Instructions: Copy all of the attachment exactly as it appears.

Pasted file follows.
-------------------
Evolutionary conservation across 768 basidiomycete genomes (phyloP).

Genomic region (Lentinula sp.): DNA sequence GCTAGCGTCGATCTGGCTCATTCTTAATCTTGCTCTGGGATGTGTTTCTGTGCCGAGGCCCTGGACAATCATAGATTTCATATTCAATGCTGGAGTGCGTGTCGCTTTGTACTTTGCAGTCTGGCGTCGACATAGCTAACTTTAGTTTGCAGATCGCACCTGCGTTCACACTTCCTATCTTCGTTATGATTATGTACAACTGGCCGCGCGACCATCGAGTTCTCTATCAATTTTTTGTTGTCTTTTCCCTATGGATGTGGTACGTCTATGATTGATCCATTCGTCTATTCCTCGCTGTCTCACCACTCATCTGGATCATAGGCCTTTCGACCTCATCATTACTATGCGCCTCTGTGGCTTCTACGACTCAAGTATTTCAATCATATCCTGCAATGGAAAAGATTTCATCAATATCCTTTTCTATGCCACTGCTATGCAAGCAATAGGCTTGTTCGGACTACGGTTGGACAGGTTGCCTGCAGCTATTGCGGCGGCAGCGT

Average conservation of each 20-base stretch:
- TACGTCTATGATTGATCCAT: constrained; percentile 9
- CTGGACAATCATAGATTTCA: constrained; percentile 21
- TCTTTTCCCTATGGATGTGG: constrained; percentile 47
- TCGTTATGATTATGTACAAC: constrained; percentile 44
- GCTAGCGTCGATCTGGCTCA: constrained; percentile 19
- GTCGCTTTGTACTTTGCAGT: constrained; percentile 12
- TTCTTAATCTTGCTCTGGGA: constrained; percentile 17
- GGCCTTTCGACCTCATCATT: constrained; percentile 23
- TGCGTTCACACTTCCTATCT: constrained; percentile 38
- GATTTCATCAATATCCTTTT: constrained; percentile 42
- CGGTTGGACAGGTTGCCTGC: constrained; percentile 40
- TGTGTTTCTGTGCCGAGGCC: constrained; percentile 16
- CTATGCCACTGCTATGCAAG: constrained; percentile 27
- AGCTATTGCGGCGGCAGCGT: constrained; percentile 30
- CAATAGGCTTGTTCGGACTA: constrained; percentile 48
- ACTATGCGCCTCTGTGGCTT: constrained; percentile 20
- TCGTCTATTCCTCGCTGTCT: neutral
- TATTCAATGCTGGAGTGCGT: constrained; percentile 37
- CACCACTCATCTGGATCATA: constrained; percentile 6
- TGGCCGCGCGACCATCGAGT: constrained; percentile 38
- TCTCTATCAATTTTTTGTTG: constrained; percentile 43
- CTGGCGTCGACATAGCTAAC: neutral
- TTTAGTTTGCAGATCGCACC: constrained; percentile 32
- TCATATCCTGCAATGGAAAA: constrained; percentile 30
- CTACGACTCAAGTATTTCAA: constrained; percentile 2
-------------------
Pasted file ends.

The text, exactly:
Evolutionary conservation across 768 basidiomycete genomes (phyloP).

Genomic region (Lentinula sp.): DNA sequence GCTAGCGTCGATCTGGCTCATTCTTAATCTTGCTCTGGGATGTGTTTCTGTGCCGAGGCCCTGGACAATCATAGATTTCATATTCAATGCTGGAGTGCGTGTCGCTTTGTACTTTGCAGTCTGGCGTCGACATAGCTAACTTTAGTTTGCAGATCGCACCTGCGTTCACACTTCCTATCTTCGTTATGATTATGTACAACTGGCCGCGCGACCATCGAGTTCTCTATCAATTTTTTGTTGTCTTTTCCCTATGGATGTGGTACGTCTATGATTGATCCATTCGTCTATTCCTCGCTGTCTCACCACTCATCTGGATCATAGGCCTTTCGACCTCATCATTACTATGCGCCTCTGTGGCTTCTACGACTCAAGTATTTCAATCATATCCTGCAATGGAAAAGATTTCATCAATATCCTTTTCTATGCCACTGCTATGCAAGCAATAGGCTTGTTCGGACTACGGTTGGACAGGTTGCCTGCAGCTATTGCGGCGGCAGCGT

Average conservation of each 20-base stretch:
- TACGTCTATGATTGATCCAT: constrained; percentile 9
- CTGGACAATCATAGATTTCA: constrained; percentile 21
- TCTTTTCCCTATGGATGTGG: constrained; percentile 47
- TCGTTATGATTATGTACAAC: constrained; percentile 44
- GCTAGCGTCGATCTGGCTCA: constrained; percentile 19
- GTCGCTTTGTACTTTGCAGT: constrained; percentile 12
- TTCTTAATCTTGCTCTGGGA: constrained; percentile 17
- GGCCTTTCGACCTCATCATT: constrained; percentile 23
- TGCGTTCACACTTCCTATCT: constrained; percentile 38
- GATTTCATCAATATCCTTTT: constrained; percentile 42
- CGGTTGGACAGGTTGCCTGC: constrained; percentile 40
- TGTGTTTCTGTGCCGAGGCC: constrained; percentile 16
- CTATGCCACTGCTATGCAAG: constrained; percentile 27
- AGCTATTGCGGCGGCAGCGT: constrained; percentile 30
- CAATAGGCTTGTTCGGACTA: constrained; percentile 48
- ACTATGCGCCTCTGTGGCTT: constrained; percentile 20
- TCGTCTATTCCTCGCTGTCT: neutral
- TATTCAATGCTGGAGTGCGT: constrained; percentile 37
- CACCACTCATCTGGATCATA: constrained; percentile 6
- TGGCCGCGCGACCATCGAGT: constrained; percentile 38
- TCTCTATCAATTTTTTGTTG: constrained; percentile 43
- CTGGCGTCGACATAGCTAAC: neutral
- TTTAGTTTGCAGATCGCACC: constrained; percentile 32
- TCATATCCTGCAATGGAAAA: constrained; percentile 30
- CTACGACTCAAGTATTTCAA: constrained; percentile 2